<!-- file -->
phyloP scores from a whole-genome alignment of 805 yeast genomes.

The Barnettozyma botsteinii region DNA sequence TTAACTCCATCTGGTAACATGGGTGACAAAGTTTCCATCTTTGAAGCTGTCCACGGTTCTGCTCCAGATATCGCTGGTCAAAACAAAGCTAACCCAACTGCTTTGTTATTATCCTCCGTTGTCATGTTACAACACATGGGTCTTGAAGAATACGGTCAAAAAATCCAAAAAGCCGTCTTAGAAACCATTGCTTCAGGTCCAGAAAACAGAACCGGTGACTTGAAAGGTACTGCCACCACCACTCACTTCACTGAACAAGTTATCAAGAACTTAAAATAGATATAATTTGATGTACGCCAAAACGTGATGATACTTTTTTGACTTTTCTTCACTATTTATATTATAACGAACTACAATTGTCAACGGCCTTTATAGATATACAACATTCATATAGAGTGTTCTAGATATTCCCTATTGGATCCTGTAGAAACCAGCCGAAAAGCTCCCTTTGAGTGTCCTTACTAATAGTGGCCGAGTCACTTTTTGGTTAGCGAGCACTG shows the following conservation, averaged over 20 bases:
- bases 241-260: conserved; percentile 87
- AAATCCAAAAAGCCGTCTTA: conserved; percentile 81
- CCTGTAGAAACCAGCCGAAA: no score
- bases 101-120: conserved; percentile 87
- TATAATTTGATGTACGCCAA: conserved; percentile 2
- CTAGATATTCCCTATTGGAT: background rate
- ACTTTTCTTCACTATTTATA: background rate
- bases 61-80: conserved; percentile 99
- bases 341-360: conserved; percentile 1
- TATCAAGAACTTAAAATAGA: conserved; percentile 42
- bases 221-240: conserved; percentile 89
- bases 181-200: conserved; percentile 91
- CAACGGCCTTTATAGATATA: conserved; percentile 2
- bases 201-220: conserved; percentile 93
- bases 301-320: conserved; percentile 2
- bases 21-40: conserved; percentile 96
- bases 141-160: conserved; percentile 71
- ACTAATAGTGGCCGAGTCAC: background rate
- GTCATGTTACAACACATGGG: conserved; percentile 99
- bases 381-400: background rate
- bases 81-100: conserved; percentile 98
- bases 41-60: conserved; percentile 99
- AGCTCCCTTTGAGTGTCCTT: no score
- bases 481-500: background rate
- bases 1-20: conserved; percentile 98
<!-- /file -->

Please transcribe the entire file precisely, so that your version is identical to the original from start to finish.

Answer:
phyloP scores from a whole-genome alignment of 805 yeast genomes.

The Barnettozyma botsteinii region DNA sequence TTAACTCCATCTGGTAACATGGGTGACAAAGTTTCCATCTTTGAAGCTGTCCACGGTTCTGCTCCAGATATCGCTGGTCAAAACAAAGCTAACCCAACTGCTTTGTTATTATCCTCCGTTGTCATGTTACAACACATGGGTCTTGAAGAATACGGTCAAAAAATCCAAAAAGCCGTCTTAGAAACCATTGCTTCAGGTCCAGAAAACAGAACCGGTGACTTGAAAGGTACTGCCACCACCACTCACTTCACTGAACAAGTTATCAAGAACTTAAAATAGATATAATTTGATGTACGCCAAAACGTGATGATACTTTTTTGACTTTTCTTCACTATTTATATTATAACGAACTACAATTGTCAACGGCCTTTATAGATATACAACATTCATATAGAGTGTTCTAGATATTCCCTATTGGATCCTGTAGAAACCAGCCGAAAAGCTCCCTTTGAGTGTCCTTACTAATAGTGGCCGAGTCACTTTTTGGTTAGCGAGCACTG shows the following conservation, averaged over 20 bases:
- bases 241-260: conserved; percentile 87
- AAATCCAAAAAGCCGTCTTA: conserved; percentile 81
- CCTGTAGAAACCAGCCGAAA: no score
- bases 101-120: conserved; percentile 87
- TATAATTTGATGTACGCCAA: conserved; percentile 2
- CTAGATATTCCCTATTGGAT: background rate
- ACTTTTCTTCACTATTTATA: background rate
- bases 61-80: conserved; percentile 99
- bases 341-360: conserved; percentile 1
- TATCAAGAACTTAAAATAGA: conserved; percentile 42
- bases 221-240: conserved; percentile 89
- bases 181-200: conserved; percentile 91
- CAACGGCCTTTATAGATATA: conserved; percentile 2
- bases 201-220: conserved; percentile 93
- bases 301-320: conserved; percentile 2
- bases 21-40: conserved; percentile 96
- bases 141-160: conserved; percentile 71
- ACTAATAGTGGCCGAGTCAC: background rate
- GTCATGTTACAACACATGGG: conserved; percentile 99
- bases 381-400: background rate
- bases 81-100: conserved; percentile 98
- bases 41-60: conserved; percentile 99
- AGCTCCCTTTGAGTGTCCTT: no score
- bases 481-500: background rate
- bases 1-20: conserved; percentile 98